Do u know personas?

Toy Sarah was born in 1989, the same year as Hayden Panettiere (the cheerleader from Heroes) and Daniel Radcliffe (who plays Harry Potter). Sarah was six when Toy Story came out and nine years old when the first Harry Potter book was published. Sarah has always had a cell phone. She's always had access to the internet. And Sarah is entering college this week. Imagine being a college professor today. One who went to college in the 60s or 70s is teaching students who think of Vietnam as a prime vacation spot, not a war. Could you connect with Sarah? For a decade, Beloit College has produced the Mindset List, describing the reality of an 18-year-old for their much older professors:
The "Class of 2011" refers to students entering college this year. They are generally 18 which suggests they were born in 1989. The list identifies the experiences and event horizons of students as they commence higher education.
So, for the incoming freshmen, the Soviet Union has never existed and therefore is about as scary as the student union. Creating a persona is not a creative writing exercise although it certainly helps to be creative. Instead, persona development is grounded in research. We at Pragmatic Institute know product managers: we visit dozens of them weekly; we survey hundreds in our annual survey; I can review their technical stats in my website logs. When was your persona born? What were the popular names that year? Create a persona based on market research and then use NameVoyager for picking statistically relevant names. It shows the popularity of names in the U.S. for the last 100 years. Do you know your customers? Are they fictional characters? Or are they archetypes grounded in research? Personas give us a programming and marketing target. Let's make sure that everyone in the company has clarity on our customer.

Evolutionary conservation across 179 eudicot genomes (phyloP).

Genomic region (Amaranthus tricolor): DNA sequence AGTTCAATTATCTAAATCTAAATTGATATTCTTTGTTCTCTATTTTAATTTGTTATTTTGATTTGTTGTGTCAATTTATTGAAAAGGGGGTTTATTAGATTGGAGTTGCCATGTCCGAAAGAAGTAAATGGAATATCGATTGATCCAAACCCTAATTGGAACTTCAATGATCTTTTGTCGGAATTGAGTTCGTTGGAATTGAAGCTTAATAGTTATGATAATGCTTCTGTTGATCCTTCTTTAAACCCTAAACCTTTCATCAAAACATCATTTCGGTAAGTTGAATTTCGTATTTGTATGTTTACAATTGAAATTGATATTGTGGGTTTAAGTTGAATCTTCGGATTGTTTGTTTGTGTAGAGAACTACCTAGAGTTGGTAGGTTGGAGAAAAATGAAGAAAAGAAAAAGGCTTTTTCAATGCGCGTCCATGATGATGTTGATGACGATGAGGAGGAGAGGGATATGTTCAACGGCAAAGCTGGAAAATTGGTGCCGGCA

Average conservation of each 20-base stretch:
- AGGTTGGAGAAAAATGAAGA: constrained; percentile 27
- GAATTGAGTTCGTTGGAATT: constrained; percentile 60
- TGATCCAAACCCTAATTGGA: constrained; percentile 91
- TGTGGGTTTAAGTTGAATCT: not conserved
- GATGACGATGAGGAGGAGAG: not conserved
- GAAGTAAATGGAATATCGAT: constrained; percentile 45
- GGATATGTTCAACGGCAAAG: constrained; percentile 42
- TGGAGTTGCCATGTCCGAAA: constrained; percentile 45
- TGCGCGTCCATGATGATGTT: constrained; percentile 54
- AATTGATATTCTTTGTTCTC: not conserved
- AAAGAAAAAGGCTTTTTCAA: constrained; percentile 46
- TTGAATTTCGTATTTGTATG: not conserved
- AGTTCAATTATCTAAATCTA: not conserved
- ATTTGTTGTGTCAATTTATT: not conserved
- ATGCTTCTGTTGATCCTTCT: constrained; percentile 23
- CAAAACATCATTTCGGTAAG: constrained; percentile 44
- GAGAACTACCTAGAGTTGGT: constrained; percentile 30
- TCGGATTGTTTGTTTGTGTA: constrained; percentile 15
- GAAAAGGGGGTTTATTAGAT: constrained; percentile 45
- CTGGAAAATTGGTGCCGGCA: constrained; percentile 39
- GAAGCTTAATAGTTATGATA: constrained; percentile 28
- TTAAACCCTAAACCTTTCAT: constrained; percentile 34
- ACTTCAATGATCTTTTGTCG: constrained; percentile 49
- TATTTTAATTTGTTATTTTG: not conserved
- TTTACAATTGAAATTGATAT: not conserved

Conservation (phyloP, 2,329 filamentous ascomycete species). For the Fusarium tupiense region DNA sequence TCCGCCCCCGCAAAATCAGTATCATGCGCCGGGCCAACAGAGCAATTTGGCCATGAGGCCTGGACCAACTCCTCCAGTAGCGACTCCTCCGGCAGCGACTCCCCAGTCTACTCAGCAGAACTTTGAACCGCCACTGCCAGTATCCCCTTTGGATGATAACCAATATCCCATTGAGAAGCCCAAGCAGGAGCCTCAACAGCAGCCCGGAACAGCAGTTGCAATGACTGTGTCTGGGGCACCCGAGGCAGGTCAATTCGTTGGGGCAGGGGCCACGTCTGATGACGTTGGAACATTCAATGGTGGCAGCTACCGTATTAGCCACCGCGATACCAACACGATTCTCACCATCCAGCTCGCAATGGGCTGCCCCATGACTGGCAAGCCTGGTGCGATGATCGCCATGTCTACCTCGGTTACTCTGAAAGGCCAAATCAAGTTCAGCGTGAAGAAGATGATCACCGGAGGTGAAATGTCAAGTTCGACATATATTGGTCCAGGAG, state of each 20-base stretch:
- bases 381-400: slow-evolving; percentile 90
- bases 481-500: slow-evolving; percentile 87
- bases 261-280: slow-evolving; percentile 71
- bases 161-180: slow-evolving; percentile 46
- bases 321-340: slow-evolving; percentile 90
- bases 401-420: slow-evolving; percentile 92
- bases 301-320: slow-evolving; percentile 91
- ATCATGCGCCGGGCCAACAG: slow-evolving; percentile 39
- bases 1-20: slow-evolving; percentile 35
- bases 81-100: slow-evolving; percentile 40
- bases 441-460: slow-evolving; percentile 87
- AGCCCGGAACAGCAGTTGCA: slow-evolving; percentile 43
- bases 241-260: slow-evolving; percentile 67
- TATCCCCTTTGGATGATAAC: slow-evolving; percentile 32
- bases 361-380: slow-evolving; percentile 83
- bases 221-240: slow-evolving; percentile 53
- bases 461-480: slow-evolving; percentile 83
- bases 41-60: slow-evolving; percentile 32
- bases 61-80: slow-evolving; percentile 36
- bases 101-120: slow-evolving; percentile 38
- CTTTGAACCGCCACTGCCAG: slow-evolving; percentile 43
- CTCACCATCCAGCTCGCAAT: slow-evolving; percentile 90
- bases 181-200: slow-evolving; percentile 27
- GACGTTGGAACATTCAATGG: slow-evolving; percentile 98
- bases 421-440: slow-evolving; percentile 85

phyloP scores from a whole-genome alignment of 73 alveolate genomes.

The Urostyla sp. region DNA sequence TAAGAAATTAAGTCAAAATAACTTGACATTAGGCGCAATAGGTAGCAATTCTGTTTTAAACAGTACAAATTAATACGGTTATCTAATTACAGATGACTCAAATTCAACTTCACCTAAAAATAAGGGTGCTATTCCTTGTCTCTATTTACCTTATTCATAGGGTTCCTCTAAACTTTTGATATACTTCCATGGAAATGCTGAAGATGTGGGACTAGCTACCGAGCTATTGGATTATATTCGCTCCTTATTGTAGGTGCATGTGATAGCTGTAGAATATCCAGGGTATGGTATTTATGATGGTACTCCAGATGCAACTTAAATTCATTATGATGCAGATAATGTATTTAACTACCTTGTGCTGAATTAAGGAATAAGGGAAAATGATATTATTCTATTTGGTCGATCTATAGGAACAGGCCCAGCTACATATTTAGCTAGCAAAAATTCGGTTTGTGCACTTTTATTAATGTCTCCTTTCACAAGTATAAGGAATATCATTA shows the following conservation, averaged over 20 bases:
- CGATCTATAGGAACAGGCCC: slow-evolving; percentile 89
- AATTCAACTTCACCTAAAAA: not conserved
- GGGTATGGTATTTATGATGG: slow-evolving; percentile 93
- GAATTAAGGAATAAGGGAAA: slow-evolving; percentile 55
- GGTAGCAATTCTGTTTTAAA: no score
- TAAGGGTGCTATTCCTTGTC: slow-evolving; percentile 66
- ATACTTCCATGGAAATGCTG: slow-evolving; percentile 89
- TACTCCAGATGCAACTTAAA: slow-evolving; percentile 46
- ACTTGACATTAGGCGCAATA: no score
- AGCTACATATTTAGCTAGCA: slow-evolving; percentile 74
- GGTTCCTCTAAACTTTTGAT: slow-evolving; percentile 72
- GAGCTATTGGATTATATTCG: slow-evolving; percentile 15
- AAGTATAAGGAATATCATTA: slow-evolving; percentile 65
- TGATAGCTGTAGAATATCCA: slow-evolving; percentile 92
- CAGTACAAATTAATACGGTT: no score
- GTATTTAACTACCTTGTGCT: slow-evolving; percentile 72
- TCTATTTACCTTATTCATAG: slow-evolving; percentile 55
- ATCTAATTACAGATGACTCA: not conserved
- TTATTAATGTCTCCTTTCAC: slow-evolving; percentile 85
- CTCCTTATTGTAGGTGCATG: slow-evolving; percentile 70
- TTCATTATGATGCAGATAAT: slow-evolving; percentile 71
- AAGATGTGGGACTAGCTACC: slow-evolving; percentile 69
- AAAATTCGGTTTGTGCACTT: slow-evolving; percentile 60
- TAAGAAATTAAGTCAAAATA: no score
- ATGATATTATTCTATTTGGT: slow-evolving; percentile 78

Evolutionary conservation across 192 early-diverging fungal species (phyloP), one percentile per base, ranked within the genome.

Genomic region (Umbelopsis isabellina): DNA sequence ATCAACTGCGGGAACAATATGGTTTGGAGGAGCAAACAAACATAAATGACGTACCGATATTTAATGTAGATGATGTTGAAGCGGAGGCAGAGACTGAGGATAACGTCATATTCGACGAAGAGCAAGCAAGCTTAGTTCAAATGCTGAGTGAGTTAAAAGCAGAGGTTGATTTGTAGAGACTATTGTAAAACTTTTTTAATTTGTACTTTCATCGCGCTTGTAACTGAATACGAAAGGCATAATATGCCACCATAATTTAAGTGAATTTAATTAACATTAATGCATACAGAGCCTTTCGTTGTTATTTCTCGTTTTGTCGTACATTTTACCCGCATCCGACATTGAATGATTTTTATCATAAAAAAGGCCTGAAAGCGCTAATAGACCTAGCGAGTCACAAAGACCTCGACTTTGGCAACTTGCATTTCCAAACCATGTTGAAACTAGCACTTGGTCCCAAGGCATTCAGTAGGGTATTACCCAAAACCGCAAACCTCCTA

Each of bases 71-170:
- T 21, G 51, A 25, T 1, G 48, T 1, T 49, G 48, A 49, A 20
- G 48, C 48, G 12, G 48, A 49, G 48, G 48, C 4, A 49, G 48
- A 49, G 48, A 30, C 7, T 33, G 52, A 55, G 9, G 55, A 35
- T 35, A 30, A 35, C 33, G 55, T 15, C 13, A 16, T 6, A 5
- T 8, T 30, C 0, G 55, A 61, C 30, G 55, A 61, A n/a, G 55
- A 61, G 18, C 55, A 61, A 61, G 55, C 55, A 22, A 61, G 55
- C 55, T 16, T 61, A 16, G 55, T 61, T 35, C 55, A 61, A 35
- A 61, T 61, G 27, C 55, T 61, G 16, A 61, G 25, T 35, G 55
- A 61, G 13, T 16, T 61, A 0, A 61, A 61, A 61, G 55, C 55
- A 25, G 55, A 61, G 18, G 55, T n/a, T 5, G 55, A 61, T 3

Steve Johnson

Steve Johnson

Steve Johnson was a founding instructor at Pragmatic Institute, a role he held for more than 15 years before he left to start Under10 Playbook. In his return to Pragmatic Institute, Steve supports the complete learning path for product teams, ensuring they are fully armed for success. 

Over the course of his career, Steve has helped thousands of companies and tens of thousands of product professionals implement product management processes. He has worked in the high-tech arena since 1981, rising through the ranks from product manager to chief marketing officer. Steve has experience in technical, sales and marketing management positions at companies that specialize in both hardware and software. In addition, he is an author, speaker and advisor on product strategy and product management.

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